Vanishing White Matter Fast Facts

Vanishing white matter (VWM) is a neurological disorder characterized by the progressive deterioration of nerve tissue in the brain and spinal cord.

Symptoms of VWM most often first appear in early childhood, but different forms of the disease can occur at various stages of life.

Symptoms of VWM include problems with balance and coordination, seizures, vision impairment, and behavioral changes.

Life expectancy for people with VWM varies from case to case and is often dependent on the age of onset.

United Brain Association

Life expectancy for people with VWM varies from case to case and is often dependent on the age of onset.

What is Vanishing White Matter?

Vanishing white matter (VWM) is a disorder in which nerve tissue in the brain and spinal cord degrades over time. The condition is sometimes called leukoencephalopathy with vanishing white matter or childhood ataxia with diffuse central nervous system hypomyelination.

VWM most often first appears in early childhood, between the ages of one and five, but it can occur at any stage of life. Symptoms of the disorder and prognosis vary depending on the age of onset.

People with VWM often experience alternating periods of relatively stable symptoms and rapid worsening of symptoms. Both initial symptoms and periods of rapid progression may be triggered by external events such as an infection or a minor head injury.

Types of VWM

VWM is classified into different types according to the age of onset. Types of the disorder include:

  • Antenatal onset. This type of VWM begins during pregnancy. Unfortunately, children with this form of VWM often don’t survive more than a few months after birth.
  • Infantile onset. This form appears in the first few months of life, and survival past two years is unlikely.
  • Early childhood onset. This is the most common type of VWM. Symptoms appear between the ages of one and five after a period of apparently normal development.
  • Juvenile onset. This type emerges in late childhood or adolescence and typically progresses more slowly than earlier-onset forms.
  • Adult onset. In contrast to other types of VWM, initial symptoms of this form are usually behavioral changes or cognitive decline.

Symptoms of VWM

Symptoms of VWM vary depending on the age of onset and progressively worsen over time. Common symptoms include:

  • Muscle stiffness
  • Problems with coordination (ataxia)
  • Deterioration of the optic nerves
  • Abnormal development of ovaries in females
  • Seizures
  • Sleepiness or lethargy
  • Behavioral changes
  • Mental decline

What Causes Vanishing White Matter?

VWM is caused by abnormal changes (mutations) in five different genes (EIF2B1, EIF2B2, EIF2B3, EIF2B4, EIF2B5). These genes carry instructions for making a protein crucial to producing other proteins vital for cell function. When these genes malfunction, the body’s cells cannot function properly and may die when they’re subjected to stress.

Specific cells in the central nervous system called white matter are susceptible to stress and are significantly impacted by the gene mutations that cause VWM. As a result, these cells may be vulnerable to stress caused by infections or injury. This may explain why stressful events often trigger the progression of VWM.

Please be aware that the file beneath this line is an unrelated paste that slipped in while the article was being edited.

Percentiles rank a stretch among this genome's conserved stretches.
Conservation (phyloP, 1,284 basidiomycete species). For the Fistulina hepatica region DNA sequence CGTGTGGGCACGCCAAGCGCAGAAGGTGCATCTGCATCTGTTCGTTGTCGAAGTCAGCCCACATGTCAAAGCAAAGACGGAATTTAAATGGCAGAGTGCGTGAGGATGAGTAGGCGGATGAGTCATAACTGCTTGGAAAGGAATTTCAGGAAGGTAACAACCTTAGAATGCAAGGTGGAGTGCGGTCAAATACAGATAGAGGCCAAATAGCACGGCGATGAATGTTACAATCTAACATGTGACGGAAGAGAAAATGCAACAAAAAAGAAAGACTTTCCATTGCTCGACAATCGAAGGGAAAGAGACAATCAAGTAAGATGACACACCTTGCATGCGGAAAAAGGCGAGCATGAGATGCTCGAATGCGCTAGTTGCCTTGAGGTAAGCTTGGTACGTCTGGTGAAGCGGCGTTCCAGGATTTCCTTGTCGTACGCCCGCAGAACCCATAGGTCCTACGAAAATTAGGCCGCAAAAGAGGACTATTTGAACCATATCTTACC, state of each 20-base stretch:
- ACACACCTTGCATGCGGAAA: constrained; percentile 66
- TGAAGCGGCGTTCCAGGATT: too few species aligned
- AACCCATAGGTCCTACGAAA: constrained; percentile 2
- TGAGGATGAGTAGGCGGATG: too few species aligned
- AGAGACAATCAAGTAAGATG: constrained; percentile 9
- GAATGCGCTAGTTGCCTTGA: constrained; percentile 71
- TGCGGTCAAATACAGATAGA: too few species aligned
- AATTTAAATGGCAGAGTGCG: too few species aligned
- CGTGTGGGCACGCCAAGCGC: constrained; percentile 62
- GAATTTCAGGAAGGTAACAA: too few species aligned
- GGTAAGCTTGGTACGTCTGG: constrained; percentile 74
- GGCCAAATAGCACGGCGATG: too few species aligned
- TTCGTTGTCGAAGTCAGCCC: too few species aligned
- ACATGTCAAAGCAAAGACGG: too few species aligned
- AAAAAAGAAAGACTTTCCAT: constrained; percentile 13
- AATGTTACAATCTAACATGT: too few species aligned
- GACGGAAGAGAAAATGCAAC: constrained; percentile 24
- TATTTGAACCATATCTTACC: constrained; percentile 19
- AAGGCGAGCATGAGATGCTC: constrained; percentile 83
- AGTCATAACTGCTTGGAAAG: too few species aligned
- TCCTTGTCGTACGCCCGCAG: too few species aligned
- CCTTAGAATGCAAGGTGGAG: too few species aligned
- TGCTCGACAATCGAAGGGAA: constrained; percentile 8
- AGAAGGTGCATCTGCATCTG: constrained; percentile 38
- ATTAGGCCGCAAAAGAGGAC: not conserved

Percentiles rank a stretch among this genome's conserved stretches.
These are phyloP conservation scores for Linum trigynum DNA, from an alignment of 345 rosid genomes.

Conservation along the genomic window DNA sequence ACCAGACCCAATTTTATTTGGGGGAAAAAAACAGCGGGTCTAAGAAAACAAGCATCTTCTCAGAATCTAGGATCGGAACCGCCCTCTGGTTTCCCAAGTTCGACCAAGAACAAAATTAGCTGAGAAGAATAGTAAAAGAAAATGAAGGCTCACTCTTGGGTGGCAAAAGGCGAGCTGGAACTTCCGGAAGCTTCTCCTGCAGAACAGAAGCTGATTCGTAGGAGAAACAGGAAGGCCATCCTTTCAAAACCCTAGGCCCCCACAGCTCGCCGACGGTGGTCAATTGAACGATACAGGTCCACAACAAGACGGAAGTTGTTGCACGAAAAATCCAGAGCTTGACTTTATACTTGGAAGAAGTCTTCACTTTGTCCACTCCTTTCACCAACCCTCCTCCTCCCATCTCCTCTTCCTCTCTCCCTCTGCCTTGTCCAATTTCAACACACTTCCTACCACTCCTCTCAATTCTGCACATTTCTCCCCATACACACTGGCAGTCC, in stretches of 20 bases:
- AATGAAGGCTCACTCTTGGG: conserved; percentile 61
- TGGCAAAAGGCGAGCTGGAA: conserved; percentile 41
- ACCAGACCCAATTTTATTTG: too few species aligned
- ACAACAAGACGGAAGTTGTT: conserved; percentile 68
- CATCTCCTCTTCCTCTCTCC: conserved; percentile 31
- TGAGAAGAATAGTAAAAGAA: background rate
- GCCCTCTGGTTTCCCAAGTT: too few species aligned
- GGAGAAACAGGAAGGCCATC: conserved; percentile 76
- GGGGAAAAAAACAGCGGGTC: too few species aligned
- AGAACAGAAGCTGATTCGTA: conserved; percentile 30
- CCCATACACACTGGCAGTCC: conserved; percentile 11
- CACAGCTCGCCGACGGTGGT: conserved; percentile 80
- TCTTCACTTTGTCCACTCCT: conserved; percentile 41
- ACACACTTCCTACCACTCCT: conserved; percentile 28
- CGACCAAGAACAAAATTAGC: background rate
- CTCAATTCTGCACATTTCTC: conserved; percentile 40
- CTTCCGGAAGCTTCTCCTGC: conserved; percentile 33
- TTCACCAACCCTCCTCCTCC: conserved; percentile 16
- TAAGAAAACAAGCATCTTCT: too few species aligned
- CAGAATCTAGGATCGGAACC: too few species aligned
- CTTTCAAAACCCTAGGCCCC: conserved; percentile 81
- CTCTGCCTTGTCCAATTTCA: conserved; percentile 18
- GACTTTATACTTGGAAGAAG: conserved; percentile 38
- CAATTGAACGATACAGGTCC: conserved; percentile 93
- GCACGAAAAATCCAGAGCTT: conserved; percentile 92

Is Vanishing White Matter Hereditary?

VWM is an inherited disorder. The mutations that cause it can be passed from parents to their children in an autosomal recessive pattern. This means that a child must inherit two copies of the disorder-causing gene mutation, one from each parent, to develop the condition. A parent who carries only one copy of the mutation will usually show no symptoms but may pass the mutation to their children. Two parents who each carry the mutation have a 25 percent chance of having an affected child with each pregnancy. Fifty percent of their pregnancies will produce a carrier child. Twenty-five percent of the time, their child will not inherit a mutated gene, meaning they will not have the disorder or be able to pass on the mutation to their children.

How Is Vanishing White Matter Detected?

In juvenile-onset VWM, the first symptoms are typically muscle stiffness, problems with coordination, and other motor difficulties. Cognitive decline and other mental symptoms are uncommon in the early stages of early-onset VWM, but they are often the first symptoms to appear in the adult-onset form.

In some cases, magnetic resonance imaging (MRI) may detect the brain deterioration characteristic of VWM before symptoms appear.

How Is Vanishing White Matter Diagnosed?

A doctor may suspect VWM when physical and neurological exams show the disorder’s symptoms, and other potential causes can be ruled out. The diagnostic process for VWM typically includes:

  • Imaging scans such as magnetic resonance imaging (MRI) to look for abnormalities in the brain
  • Genetic testing to look for disorder-causing mutations and confirm the diagnosis


How Is Vanishing White Matter Treated?

VWM has no cure, and no treatment will reverse the disorder’s symptoms. However, some treatments and therapies may help prevent periods of decline, and others may improve quality of life and prevent complications. Common treatments and therapies include: